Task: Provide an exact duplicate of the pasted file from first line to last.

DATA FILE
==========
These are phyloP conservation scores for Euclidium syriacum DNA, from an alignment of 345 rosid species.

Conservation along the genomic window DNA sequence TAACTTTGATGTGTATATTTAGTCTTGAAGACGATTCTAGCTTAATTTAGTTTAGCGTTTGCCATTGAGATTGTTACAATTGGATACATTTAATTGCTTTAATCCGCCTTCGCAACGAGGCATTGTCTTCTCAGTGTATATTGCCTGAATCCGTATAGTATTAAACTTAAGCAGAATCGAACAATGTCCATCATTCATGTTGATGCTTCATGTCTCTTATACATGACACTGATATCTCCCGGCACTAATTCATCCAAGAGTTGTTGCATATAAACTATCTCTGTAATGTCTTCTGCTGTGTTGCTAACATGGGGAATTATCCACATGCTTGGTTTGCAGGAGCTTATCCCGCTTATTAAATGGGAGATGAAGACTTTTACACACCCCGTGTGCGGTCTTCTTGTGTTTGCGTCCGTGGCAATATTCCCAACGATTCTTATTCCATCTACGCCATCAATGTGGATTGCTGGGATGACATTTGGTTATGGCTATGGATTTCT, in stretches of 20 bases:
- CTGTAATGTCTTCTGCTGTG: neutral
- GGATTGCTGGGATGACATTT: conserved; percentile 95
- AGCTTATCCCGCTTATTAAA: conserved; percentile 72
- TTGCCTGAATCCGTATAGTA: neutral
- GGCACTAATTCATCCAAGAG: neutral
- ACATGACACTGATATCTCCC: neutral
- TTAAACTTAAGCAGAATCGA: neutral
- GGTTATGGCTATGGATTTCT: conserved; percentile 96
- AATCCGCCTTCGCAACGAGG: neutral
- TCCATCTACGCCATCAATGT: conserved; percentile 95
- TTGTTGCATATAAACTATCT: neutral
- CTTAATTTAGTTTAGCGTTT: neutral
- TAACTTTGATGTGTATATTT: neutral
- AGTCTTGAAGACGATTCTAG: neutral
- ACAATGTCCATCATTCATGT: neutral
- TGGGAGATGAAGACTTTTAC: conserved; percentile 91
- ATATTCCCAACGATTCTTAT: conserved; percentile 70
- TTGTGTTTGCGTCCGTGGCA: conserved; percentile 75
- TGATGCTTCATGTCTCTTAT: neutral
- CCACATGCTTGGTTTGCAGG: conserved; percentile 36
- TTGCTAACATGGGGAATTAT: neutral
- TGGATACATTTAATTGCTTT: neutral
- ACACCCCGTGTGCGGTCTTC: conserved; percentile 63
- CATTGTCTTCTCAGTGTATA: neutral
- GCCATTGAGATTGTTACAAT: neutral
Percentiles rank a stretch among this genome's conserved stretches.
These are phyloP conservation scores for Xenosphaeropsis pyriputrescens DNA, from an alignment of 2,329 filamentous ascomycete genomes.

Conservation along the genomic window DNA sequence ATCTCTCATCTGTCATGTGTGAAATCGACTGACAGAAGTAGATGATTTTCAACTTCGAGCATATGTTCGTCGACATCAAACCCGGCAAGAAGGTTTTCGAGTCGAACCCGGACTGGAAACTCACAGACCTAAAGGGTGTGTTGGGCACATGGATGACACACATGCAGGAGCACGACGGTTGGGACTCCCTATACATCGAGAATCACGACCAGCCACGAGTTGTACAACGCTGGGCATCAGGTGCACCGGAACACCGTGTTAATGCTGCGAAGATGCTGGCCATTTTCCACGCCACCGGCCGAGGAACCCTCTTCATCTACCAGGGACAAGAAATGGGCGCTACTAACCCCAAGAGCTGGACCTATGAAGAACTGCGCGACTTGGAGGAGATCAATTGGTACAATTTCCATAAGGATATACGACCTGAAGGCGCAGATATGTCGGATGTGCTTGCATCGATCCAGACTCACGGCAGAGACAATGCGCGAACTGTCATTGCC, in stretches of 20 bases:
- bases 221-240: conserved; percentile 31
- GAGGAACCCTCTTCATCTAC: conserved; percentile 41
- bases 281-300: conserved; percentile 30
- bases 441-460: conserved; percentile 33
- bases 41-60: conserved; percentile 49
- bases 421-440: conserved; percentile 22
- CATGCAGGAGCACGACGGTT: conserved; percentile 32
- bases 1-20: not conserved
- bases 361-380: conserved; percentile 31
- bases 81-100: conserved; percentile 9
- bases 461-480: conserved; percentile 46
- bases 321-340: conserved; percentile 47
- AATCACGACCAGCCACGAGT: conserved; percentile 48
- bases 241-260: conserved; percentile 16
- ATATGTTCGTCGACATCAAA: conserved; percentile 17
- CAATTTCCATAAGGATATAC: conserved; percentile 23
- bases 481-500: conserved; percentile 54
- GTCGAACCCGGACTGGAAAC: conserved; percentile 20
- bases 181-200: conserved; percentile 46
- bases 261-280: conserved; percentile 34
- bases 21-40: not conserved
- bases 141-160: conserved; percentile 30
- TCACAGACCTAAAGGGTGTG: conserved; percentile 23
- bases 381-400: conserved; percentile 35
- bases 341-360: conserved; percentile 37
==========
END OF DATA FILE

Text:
These are phyloP conservation scores for Euclidium syriacum DNA, from an alignment of 345 rosid species.

Conservation along the genomic window DNA sequence TAACTTTGATGTGTATATTTAGTCTTGAAGACGATTCTAGCTTAATTTAGTTTAGCGTTTGCCATTGAGATTGTTACAATTGGATACATTTAATTGCTTTAATCCGCCTTCGCAACGAGGCATTGTCTTCTCAGTGTATATTGCCTGAATCCGTATAGTATTAAACTTAAGCAGAATCGAACAATGTCCATCATTCATGTTGATGCTTCATGTCTCTTATACATGACACTGATATCTCCCGGCACTAATTCATCCAAGAGTTGTTGCATATAAACTATCTCTGTAATGTCTTCTGCTGTGTTGCTAACATGGGGAATTATCCACATGCTTGGTTTGCAGGAGCTTATCCCGCTTATTAAATGGGAGATGAAGACTTTTACACACCCCGTGTGCGGTCTTCTTGTGTTTGCGTCCGTGGCAATATTCCCAACGATTCTTATTCCATCTACGCCATCAATGTGGATTGCTGGGATGACATTTGGTTATGGCTATGGATTTCT, in stretches of 20 bases:
- CTGTAATGTCTTCTGCTGTG: neutral
- GGATTGCTGGGATGACATTT: conserved; percentile 95
- AGCTTATCCCGCTTATTAAA: conserved; percentile 72
- TTGCCTGAATCCGTATAGTA: neutral
- GGCACTAATTCATCCAAGAG: neutral
- ACATGACACTGATATCTCCC: neutral
- TTAAACTTAAGCAGAATCGA: neutral
- GGTTATGGCTATGGATTTCT: conserved; percentile 96
- AATCCGCCTTCGCAACGAGG: neutral
- TCCATCTACGCCATCAATGT: conserved; percentile 95
- TTGTTGCATATAAACTATCT: neutral
- CTTAATTTAGTTTAGCGTTT: neutral
- TAACTTTGATGTGTATATTT: neutral
- AGTCTTGAAGACGATTCTAG: neutral
- ACAATGTCCATCATTCATGT: neutral
- TGGGAGATGAAGACTTTTAC: conserved; percentile 91
- ATATTCCCAACGATTCTTAT: conserved; percentile 70
- TTGTGTTTGCGTCCGTGGCA: conserved; percentile 75
- TGATGCTTCATGTCTCTTAT: neutral
- CCACATGCTTGGTTTGCAGG: conserved; percentile 36
- TTGCTAACATGGGGAATTAT: neutral
- TGGATACATTTAATTGCTTT: neutral
- ACACCCCGTGTGCGGTCTTC: conserved; percentile 63
- CATTGTCTTCTCAGTGTATA: neutral
- GCCATTGAGATTGTTACAAT: neutral
Percentiles rank a stretch among this genome's conserved stretches.
These are phyloP conservation scores for Xenosphaeropsis pyriputrescens DNA, from an alignment of 2,329 filamentous ascomycete genomes.

Conservation along the genomic window DNA sequence ATCTCTCATCTGTCATGTGTGAAATCGACTGACAGAAGTAGATGATTTTCAACTTCGAGCATATGTTCGTCGACATCAAACCCGGCAAGAAGGTTTTCGAGTCGAACCCGGACTGGAAACTCACAGACCTAAAGGGTGTGTTGGGCACATGGATGACACACATGCAGGAGCACGACGGTTGGGACTCCCTATACATCGAGAATCACGACCAGCCACGAGTTGTACAACGCTGGGCATCAGGTGCACCGGAACACCGTGTTAATGCTGCGAAGATGCTGGCCATTTTCCACGCCACCGGCCGAGGAACCCTCTTCATCTACCAGGGACAAGAAATGGGCGCTACTAACCCCAAGAGCTGGACCTATGAAGAACTGCGCGACTTGGAGGAGATCAATTGGTACAATTTCCATAAGGATATACGACCTGAAGGCGCAGATATGTCGGATGTGCTTGCATCGATCCAGACTCACGGCAGAGACAATGCGCGAACTGTCATTGCC, in stretches of 20 bases:
- bases 221-240: conserved; percentile 31
- GAGGAACCCTCTTCATCTAC: conserved; percentile 41
- bases 281-300: conserved; percentile 30
- bases 441-460: conserved; percentile 33
- bases 41-60: conserved; percentile 49
- bases 421-440: conserved; percentile 22
- CATGCAGGAGCACGACGGTT: conserved; percentile 32
- bases 1-20: not conserved
- bases 361-380: conserved; percentile 31
- bases 81-100: conserved; percentile 9
- bases 461-480: conserved; percentile 46
- bases 321-340: conserved; percentile 47
- AATCACGACCAGCCACGAGT: conserved; percentile 48
- bases 241-260: conserved; percentile 16
- ATATGTTCGTCGACATCAAA: conserved; percentile 17
- CAATTTCCATAAGGATATAC: conserved; percentile 23
- bases 481-500: conserved; percentile 54
- GTCGAACCCGGACTGGAAAC: conserved; percentile 20
- bases 181-200: conserved; percentile 46
- bases 261-280: conserved; percentile 34
- bases 21-40: not conserved
- bases 141-160: conserved; percentile 30
- TCACAGACCTAAAGGGTGTG: conserved; percentile 23
- bases 381-400: conserved; percentile 35
- bases 341-360: conserved; percentile 37